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A Most American Terrorist: The Making of Dylann Roof

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“What are you?” a member of the Mother Emanuel AME Church in Charleston asked at the trial of the white man who killed eight of her fellow black parishioners and their pastor. “What kind of subhuman miscreant could commit such evil?... What happened to you, Dylann?”
Rachel Kaadzi Ghansah spent months in South Carolina searching for an answer to those questions—speaking with Roof’s mother, father, friends, former teachers, and victims’ family members, all in an effort to unlock what went into creating one of the coldest killers of our time.
Sitting beside the church, drinking from a bottle of Smirnoff Ice, he thought he had to go in and shoot them.
They were a small prayer group—a rising-star preacher, an elderly minister, eight women, one young man, and a little girl. But to him, they were a problem. He believed that, as black Americans, they were raping “our women and are taking over our country.” So he took out his Glock handgun and calmly, while their eyes were closed in prayer, ope…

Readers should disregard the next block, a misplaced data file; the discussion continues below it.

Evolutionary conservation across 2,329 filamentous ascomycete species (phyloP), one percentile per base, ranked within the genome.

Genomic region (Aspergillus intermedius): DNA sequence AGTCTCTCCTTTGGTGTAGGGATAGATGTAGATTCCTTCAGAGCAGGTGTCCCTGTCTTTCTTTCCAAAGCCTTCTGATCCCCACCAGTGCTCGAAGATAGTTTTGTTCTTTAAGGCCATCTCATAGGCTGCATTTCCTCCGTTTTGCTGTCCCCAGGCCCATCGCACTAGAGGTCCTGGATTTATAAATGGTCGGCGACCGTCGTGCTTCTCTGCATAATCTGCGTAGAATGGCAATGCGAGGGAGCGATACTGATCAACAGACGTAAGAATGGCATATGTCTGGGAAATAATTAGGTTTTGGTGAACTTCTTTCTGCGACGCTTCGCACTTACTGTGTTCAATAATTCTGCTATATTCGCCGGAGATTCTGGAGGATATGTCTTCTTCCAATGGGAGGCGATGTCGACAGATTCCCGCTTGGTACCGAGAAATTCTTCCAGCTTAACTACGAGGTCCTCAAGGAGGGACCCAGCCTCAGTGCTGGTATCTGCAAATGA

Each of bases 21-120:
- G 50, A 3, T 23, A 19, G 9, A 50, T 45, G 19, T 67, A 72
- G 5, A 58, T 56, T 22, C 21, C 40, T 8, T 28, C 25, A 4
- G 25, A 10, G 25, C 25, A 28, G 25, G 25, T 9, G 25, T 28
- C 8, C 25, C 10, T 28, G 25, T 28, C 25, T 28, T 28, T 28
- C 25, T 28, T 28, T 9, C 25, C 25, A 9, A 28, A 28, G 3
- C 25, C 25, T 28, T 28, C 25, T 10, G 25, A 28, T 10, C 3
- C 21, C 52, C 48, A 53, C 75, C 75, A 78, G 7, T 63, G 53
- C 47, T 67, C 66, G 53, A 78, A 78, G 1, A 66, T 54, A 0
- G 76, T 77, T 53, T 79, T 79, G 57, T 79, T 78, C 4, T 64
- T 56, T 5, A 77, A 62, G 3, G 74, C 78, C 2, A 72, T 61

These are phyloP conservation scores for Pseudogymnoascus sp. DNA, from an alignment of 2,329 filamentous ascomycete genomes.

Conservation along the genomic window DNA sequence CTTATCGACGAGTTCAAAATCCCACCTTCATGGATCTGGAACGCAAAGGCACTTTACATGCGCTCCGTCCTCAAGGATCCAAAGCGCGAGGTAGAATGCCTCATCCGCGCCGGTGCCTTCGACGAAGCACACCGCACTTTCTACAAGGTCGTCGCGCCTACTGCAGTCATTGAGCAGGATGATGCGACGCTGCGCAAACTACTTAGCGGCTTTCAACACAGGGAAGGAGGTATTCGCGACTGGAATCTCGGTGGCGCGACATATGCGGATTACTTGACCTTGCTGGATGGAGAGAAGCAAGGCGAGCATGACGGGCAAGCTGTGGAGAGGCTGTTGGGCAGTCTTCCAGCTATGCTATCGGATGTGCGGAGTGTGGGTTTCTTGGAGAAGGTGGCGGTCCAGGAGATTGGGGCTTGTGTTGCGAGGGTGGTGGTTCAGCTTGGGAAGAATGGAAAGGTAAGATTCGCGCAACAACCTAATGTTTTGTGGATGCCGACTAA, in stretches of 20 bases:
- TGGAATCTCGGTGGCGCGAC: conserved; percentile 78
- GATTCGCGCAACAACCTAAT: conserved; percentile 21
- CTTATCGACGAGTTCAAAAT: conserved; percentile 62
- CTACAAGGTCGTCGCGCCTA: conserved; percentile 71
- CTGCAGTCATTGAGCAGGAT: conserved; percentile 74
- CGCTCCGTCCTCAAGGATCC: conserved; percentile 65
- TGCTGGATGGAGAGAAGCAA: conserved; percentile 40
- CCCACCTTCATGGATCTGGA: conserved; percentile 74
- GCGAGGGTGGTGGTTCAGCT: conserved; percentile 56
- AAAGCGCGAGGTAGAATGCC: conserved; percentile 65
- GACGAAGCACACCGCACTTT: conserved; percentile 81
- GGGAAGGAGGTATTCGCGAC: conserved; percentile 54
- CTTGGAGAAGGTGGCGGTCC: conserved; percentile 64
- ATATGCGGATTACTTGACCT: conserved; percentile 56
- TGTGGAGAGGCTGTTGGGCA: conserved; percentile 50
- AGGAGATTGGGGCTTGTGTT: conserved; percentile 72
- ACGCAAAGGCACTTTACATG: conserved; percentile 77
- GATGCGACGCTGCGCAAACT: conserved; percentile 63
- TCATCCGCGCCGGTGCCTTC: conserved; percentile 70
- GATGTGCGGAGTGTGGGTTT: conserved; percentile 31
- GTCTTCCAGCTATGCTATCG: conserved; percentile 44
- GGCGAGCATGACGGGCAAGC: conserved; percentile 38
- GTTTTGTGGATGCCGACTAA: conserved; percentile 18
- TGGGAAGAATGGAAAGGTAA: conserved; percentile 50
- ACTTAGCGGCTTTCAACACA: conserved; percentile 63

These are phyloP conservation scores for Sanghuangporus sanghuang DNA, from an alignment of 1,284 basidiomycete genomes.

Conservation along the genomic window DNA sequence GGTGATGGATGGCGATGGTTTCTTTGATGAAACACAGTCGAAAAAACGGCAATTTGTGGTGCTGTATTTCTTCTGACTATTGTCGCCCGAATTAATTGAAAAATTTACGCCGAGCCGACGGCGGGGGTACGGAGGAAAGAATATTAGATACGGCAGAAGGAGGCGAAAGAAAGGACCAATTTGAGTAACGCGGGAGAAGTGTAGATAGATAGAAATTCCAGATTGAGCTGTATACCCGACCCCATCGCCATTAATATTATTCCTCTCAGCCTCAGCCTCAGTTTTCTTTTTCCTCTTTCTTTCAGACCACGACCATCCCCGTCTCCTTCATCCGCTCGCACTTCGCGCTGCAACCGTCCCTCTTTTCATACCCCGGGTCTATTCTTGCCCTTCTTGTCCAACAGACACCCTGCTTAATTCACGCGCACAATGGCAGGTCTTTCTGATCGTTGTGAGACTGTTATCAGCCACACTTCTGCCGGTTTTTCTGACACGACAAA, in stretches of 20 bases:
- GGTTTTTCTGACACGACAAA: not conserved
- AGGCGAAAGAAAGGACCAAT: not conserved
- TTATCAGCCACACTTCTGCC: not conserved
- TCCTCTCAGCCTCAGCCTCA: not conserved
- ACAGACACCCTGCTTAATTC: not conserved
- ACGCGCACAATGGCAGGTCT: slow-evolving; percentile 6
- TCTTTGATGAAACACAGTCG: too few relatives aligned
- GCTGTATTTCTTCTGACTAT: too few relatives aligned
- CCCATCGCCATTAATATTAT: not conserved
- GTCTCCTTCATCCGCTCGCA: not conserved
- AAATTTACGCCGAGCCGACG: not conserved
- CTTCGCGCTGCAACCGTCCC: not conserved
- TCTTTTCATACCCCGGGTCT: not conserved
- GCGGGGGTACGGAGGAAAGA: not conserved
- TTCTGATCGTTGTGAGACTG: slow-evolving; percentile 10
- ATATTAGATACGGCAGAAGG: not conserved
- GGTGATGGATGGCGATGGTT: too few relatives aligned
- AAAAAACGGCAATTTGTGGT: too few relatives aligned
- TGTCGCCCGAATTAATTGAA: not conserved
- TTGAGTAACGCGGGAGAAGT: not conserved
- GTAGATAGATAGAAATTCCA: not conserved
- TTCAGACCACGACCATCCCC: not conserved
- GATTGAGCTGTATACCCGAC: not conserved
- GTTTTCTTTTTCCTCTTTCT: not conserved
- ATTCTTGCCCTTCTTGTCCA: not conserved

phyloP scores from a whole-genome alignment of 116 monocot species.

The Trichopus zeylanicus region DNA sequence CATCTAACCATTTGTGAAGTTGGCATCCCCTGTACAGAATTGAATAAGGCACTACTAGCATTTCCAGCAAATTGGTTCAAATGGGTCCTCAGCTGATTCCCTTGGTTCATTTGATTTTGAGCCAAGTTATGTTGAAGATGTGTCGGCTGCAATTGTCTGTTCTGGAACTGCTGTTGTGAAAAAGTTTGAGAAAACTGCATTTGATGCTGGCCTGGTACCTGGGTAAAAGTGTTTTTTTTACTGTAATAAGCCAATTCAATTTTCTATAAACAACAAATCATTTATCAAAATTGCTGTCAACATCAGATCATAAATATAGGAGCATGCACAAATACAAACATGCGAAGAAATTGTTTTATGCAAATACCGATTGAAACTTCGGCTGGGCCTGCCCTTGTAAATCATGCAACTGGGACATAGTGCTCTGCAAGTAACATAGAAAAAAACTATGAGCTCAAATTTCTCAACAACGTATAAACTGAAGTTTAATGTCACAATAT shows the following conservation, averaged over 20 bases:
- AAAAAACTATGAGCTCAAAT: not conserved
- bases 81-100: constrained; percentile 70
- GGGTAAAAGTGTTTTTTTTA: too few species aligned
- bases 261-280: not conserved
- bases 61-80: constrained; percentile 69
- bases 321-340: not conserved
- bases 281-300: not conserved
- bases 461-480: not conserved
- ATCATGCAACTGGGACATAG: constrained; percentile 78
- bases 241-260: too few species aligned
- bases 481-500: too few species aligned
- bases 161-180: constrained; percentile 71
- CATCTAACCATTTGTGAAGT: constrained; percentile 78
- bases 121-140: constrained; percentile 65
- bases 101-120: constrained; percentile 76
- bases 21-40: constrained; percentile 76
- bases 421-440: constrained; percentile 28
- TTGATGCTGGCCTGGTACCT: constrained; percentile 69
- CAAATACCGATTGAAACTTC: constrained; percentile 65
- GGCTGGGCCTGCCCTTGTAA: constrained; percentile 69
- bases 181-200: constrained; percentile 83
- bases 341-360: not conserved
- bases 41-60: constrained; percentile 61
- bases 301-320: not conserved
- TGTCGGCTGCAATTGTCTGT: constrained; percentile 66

South Carolina: State asks for mental evaluation of Dylann Roof

Dylann Roof
Dylann Roof
Prosecutors say they want an independent psychological evaluation of accused church shooter Dylann Roof to rebut or confirm the findings from a pair of evaluations performed by the defense team's experts.

The request comes about a week after a judge delayed the murder trial until 2017 to give psychologists more time to draw conclusions about Roof's mental state. 

Defense attorneys estimated it would take another 6 months for the full reported to be completed.

"In the present case, recent hearings leave no doubt of the defense's intentions to present mental health evidence during the sentencing phase of this trial," Solicitor Scarlett Wilson said in the filing.

Wilson says the mental evaluation will be sealed from the State until the penalty phase begins to prevent self-incrimination by Roof.

Roof is accused of killing 9 black parishioners at Emanuel AME Church in downtown Charleston. He faces a number of murder and attempted murder charges for the shooting and prosecutors have said they will seek the death penalty.

Roof also faces nearly three dozen federal hate crimes charges, but the Attorney General's office has not yet announced whether it will seek the death penalty also. As a result, that decision has caused a delay in scheduling the federal trial.

Roof's attorneys at the state and federal level have said multiple times that Roof is willing to plead guilty if prosecutors remove the possiblity of death as a sentence.

Source: WCIV news, April 21, 2016

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